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Remembering What You Forgot

Posted May 19 2011 7:00am

This weekend, I was feeling a little disconnected, stressed, and tense. My shoulders were inching up around my ears and clearly holding some kind of emotion. I knew it was time to walk my talk, so I mind-body coached myself.

This experience reminded me that I haven’t written much about what I call mind-body maintenance. Once you’ve released your mind-body pain syndrome and have created health, you enter the mind-body maintenance phase. This phase is where you learn about forgetting and remembering.  I myself have forgotten the mind-body tools at least a million times in the ten years I’ve been using them. As soon as I realize I’ve forgotten, I remember them. There they are, like trusty old friends, waiting for me.

Many of my clients have had small panic attacks during the maintenance phase, because after months or years of pain-free living, a symptom pops up. It is usually quite mild, but most people immediately imagine they will be diving back into dealing with their pain syndrome daily.

Not so!

Here is where living the mind-body way becomes really worthwhile. Instead of fearing a symptom appearance, you get to experience a newfound confidence in your ability to create health. The truth is, you know what to do when a symptom shows up.

Here’s the deal: whatever your symptom may be – burning in the hoo-ha region, bladder irritability, a couple extra pounds, a bout of IBS gas that requires you to blame the dog – it is only here to remind you to remember what you’ve forgotten.

Should a symptom, new or familiar, appear, it’s time to take a close look at the last month and see where you have forgotten to connect to your body, feel your emotions, and use your mind-body basics.

Your mind might try to make this complicated. It might tell you a million different reasons why you’re experiencing this episode. Here are a few examples:

“Well, I probably need a major surgery or some other procedure.”

“This pain in my back just HAS to be from that time I stubbed my toe in 1983. Why else would it be here? There’s really no other explanation.”

“I am just doomed to gain weight – it must be genetics. Or maybe I was abducted by aliens and they injected me with a fat-causing serum. It can’t possibly be that I overate! I’m sure I ate just fine all month.”

“My bladder must be upset because I drank/ate [insert your choice of food or drink here]. Oh no! Oh no!”

“What is wrong with me! Why does this happen! What do I do! I have no idea what to do! Oh my God! AAAAAGGHHHHH!”

Your individual mind, of course, will tailor its freak-out to your personal situation. The trick here is to realize your mind is LOST. It doesn’t know what to do, and it is in search-for-the-reason mode BECAUSE you are disconnected from your body and emotions. It cannot help you in this moment unless you stop and remember your mind-body basics.

1)     Stop whatever you’re doing, breathe, and pay attention to your body. Scan your body from your feet to your head, and really check in. Where do you notice tension? Be IN your body, instead of thinking about your body/analyzing/looking for solutions.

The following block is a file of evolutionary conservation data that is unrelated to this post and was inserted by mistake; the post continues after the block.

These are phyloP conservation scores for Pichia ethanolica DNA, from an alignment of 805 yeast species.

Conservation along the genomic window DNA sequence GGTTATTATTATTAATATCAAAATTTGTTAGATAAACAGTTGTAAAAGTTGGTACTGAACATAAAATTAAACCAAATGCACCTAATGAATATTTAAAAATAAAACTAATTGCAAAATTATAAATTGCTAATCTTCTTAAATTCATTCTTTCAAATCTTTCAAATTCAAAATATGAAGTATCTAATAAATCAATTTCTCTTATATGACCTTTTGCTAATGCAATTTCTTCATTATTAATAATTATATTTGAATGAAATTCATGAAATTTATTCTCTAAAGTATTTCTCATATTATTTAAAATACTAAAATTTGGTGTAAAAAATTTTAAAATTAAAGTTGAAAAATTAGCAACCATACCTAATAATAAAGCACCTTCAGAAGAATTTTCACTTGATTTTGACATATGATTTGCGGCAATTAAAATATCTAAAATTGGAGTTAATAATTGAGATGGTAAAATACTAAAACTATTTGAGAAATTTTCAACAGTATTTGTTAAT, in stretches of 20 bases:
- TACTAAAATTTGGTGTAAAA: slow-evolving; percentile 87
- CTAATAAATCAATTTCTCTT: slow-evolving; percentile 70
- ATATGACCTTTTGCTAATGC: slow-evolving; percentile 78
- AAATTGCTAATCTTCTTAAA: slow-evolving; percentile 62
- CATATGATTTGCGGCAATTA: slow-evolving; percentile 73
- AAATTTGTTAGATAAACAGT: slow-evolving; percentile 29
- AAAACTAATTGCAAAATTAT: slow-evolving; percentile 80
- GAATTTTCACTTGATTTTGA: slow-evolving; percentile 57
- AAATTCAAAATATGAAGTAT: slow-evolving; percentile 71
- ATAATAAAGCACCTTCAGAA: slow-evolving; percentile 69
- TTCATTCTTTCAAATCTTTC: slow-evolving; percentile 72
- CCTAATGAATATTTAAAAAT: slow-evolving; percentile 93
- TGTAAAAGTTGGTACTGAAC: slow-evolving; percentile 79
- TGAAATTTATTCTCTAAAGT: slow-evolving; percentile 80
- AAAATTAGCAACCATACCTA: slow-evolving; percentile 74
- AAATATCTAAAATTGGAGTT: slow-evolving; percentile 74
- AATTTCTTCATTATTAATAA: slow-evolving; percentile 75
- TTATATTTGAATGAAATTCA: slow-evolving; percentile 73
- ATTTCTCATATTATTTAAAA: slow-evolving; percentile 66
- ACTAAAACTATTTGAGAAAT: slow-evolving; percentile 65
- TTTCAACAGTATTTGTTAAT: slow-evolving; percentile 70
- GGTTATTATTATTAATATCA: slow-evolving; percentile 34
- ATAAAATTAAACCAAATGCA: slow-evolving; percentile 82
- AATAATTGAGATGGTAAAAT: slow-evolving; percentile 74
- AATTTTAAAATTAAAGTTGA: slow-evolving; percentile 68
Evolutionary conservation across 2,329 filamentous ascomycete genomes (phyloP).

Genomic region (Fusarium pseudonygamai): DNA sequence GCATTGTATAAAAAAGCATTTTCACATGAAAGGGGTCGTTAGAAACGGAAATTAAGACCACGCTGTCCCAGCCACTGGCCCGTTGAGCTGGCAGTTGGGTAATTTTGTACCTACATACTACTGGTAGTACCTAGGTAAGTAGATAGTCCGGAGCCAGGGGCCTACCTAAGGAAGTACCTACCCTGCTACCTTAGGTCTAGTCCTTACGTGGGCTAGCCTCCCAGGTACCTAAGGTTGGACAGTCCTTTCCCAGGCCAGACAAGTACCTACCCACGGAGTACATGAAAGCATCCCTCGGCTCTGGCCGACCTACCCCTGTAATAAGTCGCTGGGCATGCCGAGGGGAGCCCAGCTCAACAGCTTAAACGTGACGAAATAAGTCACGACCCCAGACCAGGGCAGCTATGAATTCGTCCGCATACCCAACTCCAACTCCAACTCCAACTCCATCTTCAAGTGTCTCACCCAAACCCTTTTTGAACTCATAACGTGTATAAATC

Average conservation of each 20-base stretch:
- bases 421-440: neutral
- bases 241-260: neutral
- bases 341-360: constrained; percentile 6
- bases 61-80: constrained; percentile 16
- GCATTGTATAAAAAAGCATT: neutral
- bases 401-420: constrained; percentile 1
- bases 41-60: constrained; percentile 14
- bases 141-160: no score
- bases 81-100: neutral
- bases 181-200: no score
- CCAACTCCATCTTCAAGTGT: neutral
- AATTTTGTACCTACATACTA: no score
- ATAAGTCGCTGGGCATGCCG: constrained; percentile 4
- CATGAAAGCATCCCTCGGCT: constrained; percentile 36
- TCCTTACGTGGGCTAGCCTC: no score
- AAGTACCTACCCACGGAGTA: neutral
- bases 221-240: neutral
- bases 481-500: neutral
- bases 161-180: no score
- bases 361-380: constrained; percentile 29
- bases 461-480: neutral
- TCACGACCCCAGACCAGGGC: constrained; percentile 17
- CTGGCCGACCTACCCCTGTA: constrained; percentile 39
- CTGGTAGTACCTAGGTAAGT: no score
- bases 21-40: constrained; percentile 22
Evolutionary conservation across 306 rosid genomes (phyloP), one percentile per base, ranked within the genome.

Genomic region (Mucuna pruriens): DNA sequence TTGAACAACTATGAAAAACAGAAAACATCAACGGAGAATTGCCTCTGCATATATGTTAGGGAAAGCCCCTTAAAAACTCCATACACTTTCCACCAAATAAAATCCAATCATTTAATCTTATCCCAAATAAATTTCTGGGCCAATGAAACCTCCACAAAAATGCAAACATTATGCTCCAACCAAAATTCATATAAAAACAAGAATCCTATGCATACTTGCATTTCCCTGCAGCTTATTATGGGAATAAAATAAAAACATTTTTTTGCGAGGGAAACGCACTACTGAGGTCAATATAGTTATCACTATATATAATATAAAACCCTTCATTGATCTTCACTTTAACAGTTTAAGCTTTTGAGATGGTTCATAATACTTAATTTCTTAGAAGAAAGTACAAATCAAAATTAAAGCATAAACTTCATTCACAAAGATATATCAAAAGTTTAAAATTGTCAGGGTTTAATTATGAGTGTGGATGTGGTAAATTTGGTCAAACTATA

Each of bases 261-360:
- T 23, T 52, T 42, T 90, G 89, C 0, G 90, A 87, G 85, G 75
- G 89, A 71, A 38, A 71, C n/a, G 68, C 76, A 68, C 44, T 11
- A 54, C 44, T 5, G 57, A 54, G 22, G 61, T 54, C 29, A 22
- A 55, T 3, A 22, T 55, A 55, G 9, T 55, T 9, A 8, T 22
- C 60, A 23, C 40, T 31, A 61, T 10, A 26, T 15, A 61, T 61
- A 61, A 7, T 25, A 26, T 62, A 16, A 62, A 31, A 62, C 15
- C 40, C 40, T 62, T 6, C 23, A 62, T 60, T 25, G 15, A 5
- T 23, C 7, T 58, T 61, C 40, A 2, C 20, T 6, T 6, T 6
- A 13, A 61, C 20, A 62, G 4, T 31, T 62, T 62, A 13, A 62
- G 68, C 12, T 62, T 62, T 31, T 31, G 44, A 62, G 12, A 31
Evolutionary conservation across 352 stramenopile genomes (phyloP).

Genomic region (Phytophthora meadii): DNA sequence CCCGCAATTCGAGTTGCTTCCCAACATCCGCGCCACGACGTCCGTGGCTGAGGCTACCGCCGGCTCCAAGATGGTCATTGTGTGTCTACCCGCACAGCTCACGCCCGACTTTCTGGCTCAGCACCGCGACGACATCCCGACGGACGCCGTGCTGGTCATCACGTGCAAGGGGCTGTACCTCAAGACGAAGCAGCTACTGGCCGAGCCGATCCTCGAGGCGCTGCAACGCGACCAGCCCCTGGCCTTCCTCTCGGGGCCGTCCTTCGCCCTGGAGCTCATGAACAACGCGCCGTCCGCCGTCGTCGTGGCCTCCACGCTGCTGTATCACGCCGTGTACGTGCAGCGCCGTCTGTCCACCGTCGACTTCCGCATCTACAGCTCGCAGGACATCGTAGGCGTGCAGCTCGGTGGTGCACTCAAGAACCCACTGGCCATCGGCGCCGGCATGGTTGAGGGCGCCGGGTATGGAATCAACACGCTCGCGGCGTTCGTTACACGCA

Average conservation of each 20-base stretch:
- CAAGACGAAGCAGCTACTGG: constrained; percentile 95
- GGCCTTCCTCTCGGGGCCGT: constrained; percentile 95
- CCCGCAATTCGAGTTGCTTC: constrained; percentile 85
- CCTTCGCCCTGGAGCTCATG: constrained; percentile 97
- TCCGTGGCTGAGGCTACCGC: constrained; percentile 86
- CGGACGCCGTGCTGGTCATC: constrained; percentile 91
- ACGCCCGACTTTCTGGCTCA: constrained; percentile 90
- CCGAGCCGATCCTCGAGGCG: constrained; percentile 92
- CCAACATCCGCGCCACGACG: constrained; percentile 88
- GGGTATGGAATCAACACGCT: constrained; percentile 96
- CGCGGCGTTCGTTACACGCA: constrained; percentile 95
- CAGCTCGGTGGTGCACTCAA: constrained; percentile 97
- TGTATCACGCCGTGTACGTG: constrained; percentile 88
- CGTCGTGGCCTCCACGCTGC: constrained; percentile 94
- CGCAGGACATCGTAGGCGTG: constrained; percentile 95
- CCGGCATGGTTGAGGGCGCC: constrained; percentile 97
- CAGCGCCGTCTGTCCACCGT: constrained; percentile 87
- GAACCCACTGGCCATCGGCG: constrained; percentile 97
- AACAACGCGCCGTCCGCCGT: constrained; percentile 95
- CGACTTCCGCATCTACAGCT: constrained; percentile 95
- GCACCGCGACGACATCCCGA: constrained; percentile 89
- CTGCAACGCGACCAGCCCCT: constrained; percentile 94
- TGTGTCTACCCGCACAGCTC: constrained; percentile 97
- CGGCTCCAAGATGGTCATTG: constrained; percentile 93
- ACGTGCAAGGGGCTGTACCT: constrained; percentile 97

2)     Breathe. Take five minutes to just breathe.

3)     Ask yourself the question, “What am I feeling now?” Then allow yourself to feel that emotion.

That is the simplest, most basic form of the mind-body tools. You can do this in a short ten minutes. Keep it up daily for a week and you’ll realize that your symptom is just here to remind you of what you forgot. Breathe. Feel. Breathe. Feel. Every day. Take time to notice your body. See what it really wants. Any time you have been ignoring it, you’ll likely discover some pent-up emotion, some requests for rest or a slower pace (or other change in your habits), and then a return to peace and health. The symptom will disappear quickly – within days, hours, and even minutes.

Eventually, as you learn how to manage yourself in the maintenance phase, you’ll find that your nemesis symptoms only arise when you’ve really gotten off track, and even then, they are quite mild. For the most part, you’ll spend your days pain-free, because you’ll be paying attention to your body and noticing any tension before it turns into actual pain, or any upsurge in food intake before it turns into ten pounds.

Wish you knew even more about how to manage yourself in the maintenance phase? Not to worry – a whole slew of material on this is in the works!

Everyone forgets. We all disconnect. The goal is not to do the mind-body process perfectly, day in and day out. It’s simply to notice when you’ve forgotten and then pick up the tools and use them. Not perfectly. Not for three hours. Ten little minutes. That’s all. Remember that you do know how to do this. Now it’s time to do it.

Breathe. (I’m not kidding about breathing. It’s incredibly powerful. Click here and scroll down for the Help! I Think I Need to Learn How to Breathe Audio/Video Course.

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